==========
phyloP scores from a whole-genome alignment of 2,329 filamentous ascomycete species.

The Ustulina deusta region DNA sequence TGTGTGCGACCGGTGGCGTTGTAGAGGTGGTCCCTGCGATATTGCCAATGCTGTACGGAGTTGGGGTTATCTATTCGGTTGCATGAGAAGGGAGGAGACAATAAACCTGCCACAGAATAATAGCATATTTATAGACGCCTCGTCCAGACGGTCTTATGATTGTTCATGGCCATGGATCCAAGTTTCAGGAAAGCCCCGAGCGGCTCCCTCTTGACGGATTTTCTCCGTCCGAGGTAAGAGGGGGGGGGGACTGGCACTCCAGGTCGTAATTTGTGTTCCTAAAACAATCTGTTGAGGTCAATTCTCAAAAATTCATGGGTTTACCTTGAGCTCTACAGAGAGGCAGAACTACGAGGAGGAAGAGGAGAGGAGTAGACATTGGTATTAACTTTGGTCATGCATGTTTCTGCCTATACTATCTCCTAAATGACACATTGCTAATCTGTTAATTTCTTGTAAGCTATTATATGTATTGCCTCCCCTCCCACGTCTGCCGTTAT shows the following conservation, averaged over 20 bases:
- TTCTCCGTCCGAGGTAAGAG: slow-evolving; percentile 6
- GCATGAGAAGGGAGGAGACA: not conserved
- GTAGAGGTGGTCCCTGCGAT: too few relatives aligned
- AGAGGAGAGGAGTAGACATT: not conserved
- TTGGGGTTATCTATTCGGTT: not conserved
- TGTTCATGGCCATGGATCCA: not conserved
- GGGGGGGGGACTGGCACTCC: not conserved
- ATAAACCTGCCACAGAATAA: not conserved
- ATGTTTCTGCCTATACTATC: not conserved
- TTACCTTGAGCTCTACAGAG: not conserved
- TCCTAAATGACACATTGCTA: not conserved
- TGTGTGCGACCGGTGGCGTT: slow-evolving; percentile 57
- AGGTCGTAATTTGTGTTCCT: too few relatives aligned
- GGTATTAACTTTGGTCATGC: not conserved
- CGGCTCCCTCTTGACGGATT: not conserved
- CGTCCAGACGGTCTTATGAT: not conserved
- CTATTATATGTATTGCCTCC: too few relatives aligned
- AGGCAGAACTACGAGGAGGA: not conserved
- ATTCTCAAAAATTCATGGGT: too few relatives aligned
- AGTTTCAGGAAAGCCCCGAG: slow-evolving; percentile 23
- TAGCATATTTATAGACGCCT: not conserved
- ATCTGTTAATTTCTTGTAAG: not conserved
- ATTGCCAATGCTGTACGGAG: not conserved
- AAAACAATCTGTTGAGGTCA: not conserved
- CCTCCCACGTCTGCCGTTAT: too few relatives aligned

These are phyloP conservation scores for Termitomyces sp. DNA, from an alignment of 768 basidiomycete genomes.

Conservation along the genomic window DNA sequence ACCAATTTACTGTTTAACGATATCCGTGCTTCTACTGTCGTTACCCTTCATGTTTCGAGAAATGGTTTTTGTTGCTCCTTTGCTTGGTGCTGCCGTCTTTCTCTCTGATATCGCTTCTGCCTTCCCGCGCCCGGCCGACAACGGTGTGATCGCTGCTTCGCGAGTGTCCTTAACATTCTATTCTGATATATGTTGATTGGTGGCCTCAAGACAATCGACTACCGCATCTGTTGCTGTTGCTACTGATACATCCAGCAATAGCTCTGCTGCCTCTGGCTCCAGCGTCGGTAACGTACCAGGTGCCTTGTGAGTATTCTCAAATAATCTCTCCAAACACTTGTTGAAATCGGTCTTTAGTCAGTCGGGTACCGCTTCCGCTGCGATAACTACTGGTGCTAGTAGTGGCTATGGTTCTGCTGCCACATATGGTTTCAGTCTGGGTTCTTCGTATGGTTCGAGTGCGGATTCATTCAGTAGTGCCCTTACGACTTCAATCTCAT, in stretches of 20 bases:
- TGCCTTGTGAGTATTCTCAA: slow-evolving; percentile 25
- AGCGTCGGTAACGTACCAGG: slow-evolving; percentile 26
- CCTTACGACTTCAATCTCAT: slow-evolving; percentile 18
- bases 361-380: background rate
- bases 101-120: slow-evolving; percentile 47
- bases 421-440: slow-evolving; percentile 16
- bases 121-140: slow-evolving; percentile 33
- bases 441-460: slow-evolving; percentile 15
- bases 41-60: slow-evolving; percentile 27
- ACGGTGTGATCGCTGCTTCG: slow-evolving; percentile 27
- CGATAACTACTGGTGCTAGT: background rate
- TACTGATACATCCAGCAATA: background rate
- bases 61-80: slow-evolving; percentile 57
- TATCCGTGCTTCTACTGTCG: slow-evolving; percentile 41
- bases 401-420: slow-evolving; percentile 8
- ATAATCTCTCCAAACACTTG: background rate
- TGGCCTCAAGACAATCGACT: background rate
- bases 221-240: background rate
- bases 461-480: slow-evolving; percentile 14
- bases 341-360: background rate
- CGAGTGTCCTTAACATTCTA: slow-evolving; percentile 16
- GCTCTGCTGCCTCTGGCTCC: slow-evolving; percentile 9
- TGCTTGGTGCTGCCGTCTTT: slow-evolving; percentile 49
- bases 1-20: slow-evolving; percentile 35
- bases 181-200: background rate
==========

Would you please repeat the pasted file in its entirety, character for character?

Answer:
phyloP scores from a whole-genome alignment of 2,329 filamentous ascomycete species.

The Ustulina deusta region DNA sequence TGTGTGCGACCGGTGGCGTTGTAGAGGTGGTCCCTGCGATATTGCCAATGCTGTACGGAGTTGGGGTTATCTATTCGGTTGCATGAGAAGGGAGGAGACAATAAACCTGCCACAGAATAATAGCATATTTATAGACGCCTCGTCCAGACGGTCTTATGATTGTTCATGGCCATGGATCCAAGTTTCAGGAAAGCCCCGAGCGGCTCCCTCTTGACGGATTTTCTCCGTCCGAGGTAAGAGGGGGGGGGGACTGGCACTCCAGGTCGTAATTTGTGTTCCTAAAACAATCTGTTGAGGTCAATTCTCAAAAATTCATGGGTTTACCTTGAGCTCTACAGAGAGGCAGAACTACGAGGAGGAAGAGGAGAGGAGTAGACATTGGTATTAACTTTGGTCATGCATGTTTCTGCCTATACTATCTCCTAAATGACACATTGCTAATCTGTTAATTTCTTGTAAGCTATTATATGTATTGCCTCCCCTCCCACGTCTGCCGTTAT shows the following conservation, averaged over 20 bases:
- TTCTCCGTCCGAGGTAAGAG: slow-evolving; percentile 6
- GCATGAGAAGGGAGGAGACA: not conserved
- GTAGAGGTGGTCCCTGCGAT: too few relatives aligned
- AGAGGAGAGGAGTAGACATT: not conserved
- TTGGGGTTATCTATTCGGTT: not conserved
- TGTTCATGGCCATGGATCCA: not conserved
- GGGGGGGGGACTGGCACTCC: not conserved
- ATAAACCTGCCACAGAATAA: not conserved
- ATGTTTCTGCCTATACTATC: not conserved
- TTACCTTGAGCTCTACAGAG: not conserved
- TCCTAAATGACACATTGCTA: not conserved
- TGTGTGCGACCGGTGGCGTT: slow-evolving; percentile 57
- AGGTCGTAATTTGTGTTCCT: too few relatives aligned
- GGTATTAACTTTGGTCATGC: not conserved
- CGGCTCCCTCTTGACGGATT: not conserved
- CGTCCAGACGGTCTTATGAT: not conserved
- CTATTATATGTATTGCCTCC: too few relatives aligned
- AGGCAGAACTACGAGGAGGA: not conserved
- ATTCTCAAAAATTCATGGGT: too few relatives aligned
- AGTTTCAGGAAAGCCCCGAG: slow-evolving; percentile 23
- TAGCATATTTATAGACGCCT: not conserved
- ATCTGTTAATTTCTTGTAAG: not conserved
- ATTGCCAATGCTGTACGGAG: not conserved
- AAAACAATCTGTTGAGGTCA: not conserved
- CCTCCCACGTCTGCCGTTAT: too few relatives aligned

These are phyloP conservation scores for Termitomyces sp. DNA, from an alignment of 768 basidiomycete genomes.

Conservation along the genomic window DNA sequence ACCAATTTACTGTTTAACGATATCCGTGCTTCTACTGTCGTTACCCTTCATGTTTCGAGAAATGGTTTTTGTTGCTCCTTTGCTTGGTGCTGCCGTCTTTCTCTCTGATATCGCTTCTGCCTTCCCGCGCCCGGCCGACAACGGTGTGATCGCTGCTTCGCGAGTGTCCTTAACATTCTATTCTGATATATGTTGATTGGTGGCCTCAAGACAATCGACTACCGCATCTGTTGCTGTTGCTACTGATACATCCAGCAATAGCTCTGCTGCCTCTGGCTCCAGCGTCGGTAACGTACCAGGTGCCTTGTGAGTATTCTCAAATAATCTCTCCAAACACTTGTTGAAATCGGTCTTTAGTCAGTCGGGTACCGCTTCCGCTGCGATAACTACTGGTGCTAGTAGTGGCTATGGTTCTGCTGCCACATATGGTTTCAGTCTGGGTTCTTCGTATGGTTCGAGTGCGGATTCATTCAGTAGTGCCCTTACGACTTCAATCTCAT, in stretches of 20 bases:
- TGCCTTGTGAGTATTCTCAA: slow-evolving; percentile 25
- AGCGTCGGTAACGTACCAGG: slow-evolving; percentile 26
- CCTTACGACTTCAATCTCAT: slow-evolving; percentile 18
- bases 361-380: background rate
- bases 101-120: slow-evolving; percentile 47
- bases 421-440: slow-evolving; percentile 16
- bases 121-140: slow-evolving; percentile 33
- bases 441-460: slow-evolving; percentile 15
- bases 41-60: slow-evolving; percentile 27
- ACGGTGTGATCGCTGCTTCG: slow-evolving; percentile 27
- CGATAACTACTGGTGCTAGT: background rate
- TACTGATACATCCAGCAATA: background rate
- bases 61-80: slow-evolving; percentile 57
- TATCCGTGCTTCTACTGTCG: slow-evolving; percentile 41
- bases 401-420: slow-evolving; percentile 8
- ATAATCTCTCCAAACACTTG: background rate
- TGGCCTCAAGACAATCGACT: background rate
- bases 221-240: background rate
- bases 461-480: slow-evolving; percentile 14
- bases 341-360: background rate
- CGAGTGTCCTTAACATTCTA: slow-evolving; percentile 16
- GCTCTGCTGCCTCTGGCTCC: slow-evolving; percentile 9
- TGCTTGGTGCTGCCGTCTTT: slow-evolving; percentile 49
- bases 1-20: slow-evolving; percentile 35
- bases 181-200: background rate